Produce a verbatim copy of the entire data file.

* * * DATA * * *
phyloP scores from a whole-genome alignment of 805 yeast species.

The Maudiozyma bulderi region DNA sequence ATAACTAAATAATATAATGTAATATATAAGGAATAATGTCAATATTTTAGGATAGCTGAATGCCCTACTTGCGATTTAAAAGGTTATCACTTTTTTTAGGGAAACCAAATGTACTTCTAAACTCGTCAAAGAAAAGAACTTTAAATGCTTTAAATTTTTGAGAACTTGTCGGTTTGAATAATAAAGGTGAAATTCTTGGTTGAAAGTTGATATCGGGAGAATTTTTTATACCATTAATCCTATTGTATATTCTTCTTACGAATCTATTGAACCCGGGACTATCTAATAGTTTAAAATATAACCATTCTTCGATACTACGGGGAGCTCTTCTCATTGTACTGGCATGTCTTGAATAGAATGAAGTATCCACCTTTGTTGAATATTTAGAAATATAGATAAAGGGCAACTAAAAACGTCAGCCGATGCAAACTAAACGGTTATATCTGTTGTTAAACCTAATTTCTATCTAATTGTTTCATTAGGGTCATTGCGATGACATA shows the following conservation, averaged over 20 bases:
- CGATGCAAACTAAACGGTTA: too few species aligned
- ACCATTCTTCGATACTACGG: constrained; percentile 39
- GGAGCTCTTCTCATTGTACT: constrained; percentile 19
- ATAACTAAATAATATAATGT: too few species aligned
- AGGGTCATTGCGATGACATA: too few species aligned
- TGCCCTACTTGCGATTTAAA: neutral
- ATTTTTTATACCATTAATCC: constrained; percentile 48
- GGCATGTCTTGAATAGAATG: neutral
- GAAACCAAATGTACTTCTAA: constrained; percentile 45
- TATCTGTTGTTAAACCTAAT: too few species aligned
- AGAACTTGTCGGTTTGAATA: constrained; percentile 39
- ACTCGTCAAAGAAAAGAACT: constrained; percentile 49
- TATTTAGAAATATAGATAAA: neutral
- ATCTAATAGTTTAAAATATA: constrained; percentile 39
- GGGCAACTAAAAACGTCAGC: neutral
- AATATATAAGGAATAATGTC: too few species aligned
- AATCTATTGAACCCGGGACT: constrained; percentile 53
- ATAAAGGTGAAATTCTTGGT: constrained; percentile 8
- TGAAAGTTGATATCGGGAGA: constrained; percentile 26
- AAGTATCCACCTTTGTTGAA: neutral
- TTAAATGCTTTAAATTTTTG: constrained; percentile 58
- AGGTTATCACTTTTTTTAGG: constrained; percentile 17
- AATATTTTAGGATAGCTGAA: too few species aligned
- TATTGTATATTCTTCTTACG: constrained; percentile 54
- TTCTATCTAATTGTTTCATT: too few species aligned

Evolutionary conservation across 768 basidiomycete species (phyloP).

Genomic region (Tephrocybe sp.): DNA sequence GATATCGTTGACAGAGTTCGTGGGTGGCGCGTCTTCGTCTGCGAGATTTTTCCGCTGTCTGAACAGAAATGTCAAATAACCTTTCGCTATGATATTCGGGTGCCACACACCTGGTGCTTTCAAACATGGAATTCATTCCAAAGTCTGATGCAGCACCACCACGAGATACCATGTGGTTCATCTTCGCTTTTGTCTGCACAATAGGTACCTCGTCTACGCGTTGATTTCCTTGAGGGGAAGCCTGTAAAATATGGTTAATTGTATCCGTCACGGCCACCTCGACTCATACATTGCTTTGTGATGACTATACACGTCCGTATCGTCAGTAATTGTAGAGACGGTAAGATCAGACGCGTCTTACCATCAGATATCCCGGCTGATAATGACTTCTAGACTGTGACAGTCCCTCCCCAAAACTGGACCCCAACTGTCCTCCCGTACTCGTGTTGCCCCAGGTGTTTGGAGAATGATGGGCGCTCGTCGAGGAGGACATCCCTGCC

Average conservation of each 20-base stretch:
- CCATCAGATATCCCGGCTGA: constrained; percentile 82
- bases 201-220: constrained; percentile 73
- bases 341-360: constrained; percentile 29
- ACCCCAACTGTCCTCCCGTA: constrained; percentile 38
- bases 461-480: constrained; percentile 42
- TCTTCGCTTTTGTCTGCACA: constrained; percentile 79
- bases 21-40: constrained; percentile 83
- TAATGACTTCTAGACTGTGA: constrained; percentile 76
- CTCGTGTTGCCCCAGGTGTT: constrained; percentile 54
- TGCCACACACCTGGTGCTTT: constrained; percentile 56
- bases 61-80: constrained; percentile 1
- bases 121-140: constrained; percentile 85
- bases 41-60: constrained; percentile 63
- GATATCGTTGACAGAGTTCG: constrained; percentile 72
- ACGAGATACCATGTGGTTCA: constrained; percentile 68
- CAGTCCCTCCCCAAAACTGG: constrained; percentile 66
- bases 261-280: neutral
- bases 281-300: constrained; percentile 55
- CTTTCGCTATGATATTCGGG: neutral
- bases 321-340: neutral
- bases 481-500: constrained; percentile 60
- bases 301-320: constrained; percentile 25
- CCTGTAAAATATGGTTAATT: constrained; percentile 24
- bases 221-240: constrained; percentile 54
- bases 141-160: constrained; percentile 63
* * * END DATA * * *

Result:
phyloP scores from a whole-genome alignment of 805 yeast species.

The Maudiozyma bulderi region DNA sequence ATAACTAAATAATATAATGTAATATATAAGGAATAATGTCAATATTTTAGGATAGCTGAATGCCCTACTTGCGATTTAAAAGGTTATCACTTTTTTTAGGGAAACCAAATGTACTTCTAAACTCGTCAAAGAAAAGAACTTTAAATGCTTTAAATTTTTGAGAACTTGTCGGTTTGAATAATAAAGGTGAAATTCTTGGTTGAAAGTTGATATCGGGAGAATTTTTTATACCATTAATCCTATTGTATATTCTTCTTACGAATCTATTGAACCCGGGACTATCTAATAGTTTAAAATATAACCATTCTTCGATACTACGGGGAGCTCTTCTCATTGTACTGGCATGTCTTGAATAGAATGAAGTATCCACCTTTGTTGAATATTTAGAAATATAGATAAAGGGCAACTAAAAACGTCAGCCGATGCAAACTAAACGGTTATATCTGTTGTTAAACCTAATTTCTATCTAATTGTTTCATTAGGGTCATTGCGATGACATA shows the following conservation, averaged over 20 bases:
- CGATGCAAACTAAACGGTTA: too few species aligned
- ACCATTCTTCGATACTACGG: constrained; percentile 39
- GGAGCTCTTCTCATTGTACT: constrained; percentile 19
- ATAACTAAATAATATAATGT: too few species aligned
- AGGGTCATTGCGATGACATA: too few species aligned
- TGCCCTACTTGCGATTTAAA: neutral
- ATTTTTTATACCATTAATCC: constrained; percentile 48
- GGCATGTCTTGAATAGAATG: neutral
- GAAACCAAATGTACTTCTAA: constrained; percentile 45
- TATCTGTTGTTAAACCTAAT: too few species aligned
- AGAACTTGTCGGTTTGAATA: constrained; percentile 39
- ACTCGTCAAAGAAAAGAACT: constrained; percentile 49
- TATTTAGAAATATAGATAAA: neutral
- ATCTAATAGTTTAAAATATA: constrained; percentile 39
- GGGCAACTAAAAACGTCAGC: neutral
- AATATATAAGGAATAATGTC: too few species aligned
- AATCTATTGAACCCGGGACT: constrained; percentile 53
- ATAAAGGTGAAATTCTTGGT: constrained; percentile 8
- TGAAAGTTGATATCGGGAGA: constrained; percentile 26
- AAGTATCCACCTTTGTTGAA: neutral
- TTAAATGCTTTAAATTTTTG: constrained; percentile 58
- AGGTTATCACTTTTTTTAGG: constrained; percentile 17
- AATATTTTAGGATAGCTGAA: too few species aligned
- TATTGTATATTCTTCTTACG: constrained; percentile 54
- TTCTATCTAATTGTTTCATT: too few species aligned

Evolutionary conservation across 768 basidiomycete species (phyloP).

Genomic region (Tephrocybe sp.): DNA sequence GATATCGTTGACAGAGTTCGTGGGTGGCGCGTCTTCGTCTGCGAGATTTTTCCGCTGTCTGAACAGAAATGTCAAATAACCTTTCGCTATGATATTCGGGTGCCACACACCTGGTGCTTTCAAACATGGAATTCATTCCAAAGTCTGATGCAGCACCACCACGAGATACCATGTGGTTCATCTTCGCTTTTGTCTGCACAATAGGTACCTCGTCTACGCGTTGATTTCCTTGAGGGGAAGCCTGTAAAATATGGTTAATTGTATCCGTCACGGCCACCTCGACTCATACATTGCTTTGTGATGACTATACACGTCCGTATCGTCAGTAATTGTAGAGACGGTAAGATCAGACGCGTCTTACCATCAGATATCCCGGCTGATAATGACTTCTAGACTGTGACAGTCCCTCCCCAAAACTGGACCCCAACTGTCCTCCCGTACTCGTGTTGCCCCAGGTGTTTGGAGAATGATGGGCGCTCGTCGAGGAGGACATCCCTGCC

Average conservation of each 20-base stretch:
- CCATCAGATATCCCGGCTGA: constrained; percentile 82
- bases 201-220: constrained; percentile 73
- bases 341-360: constrained; percentile 29
- ACCCCAACTGTCCTCCCGTA: constrained; percentile 38
- bases 461-480: constrained; percentile 42
- TCTTCGCTTTTGTCTGCACA: constrained; percentile 79
- bases 21-40: constrained; percentile 83
- TAATGACTTCTAGACTGTGA: constrained; percentile 76
- CTCGTGTTGCCCCAGGTGTT: constrained; percentile 54
- TGCCACACACCTGGTGCTTT: constrained; percentile 56
- bases 61-80: constrained; percentile 1
- bases 121-140: constrained; percentile 85
- bases 41-60: constrained; percentile 63
- GATATCGTTGACAGAGTTCG: constrained; percentile 72
- ACGAGATACCATGTGGTTCA: constrained; percentile 68
- CAGTCCCTCCCCAAAACTGG: constrained; percentile 66
- bases 261-280: neutral
- bases 281-300: constrained; percentile 55
- CTTTCGCTATGATATTCGGG: neutral
- bases 321-340: neutral
- bases 481-500: constrained; percentile 60
- bases 301-320: constrained; percentile 25
- CCTGTAAAATATGGTTAATT: constrained; percentile 24
- bases 221-240: constrained; percentile 54
- bases 141-160: constrained; percentile 63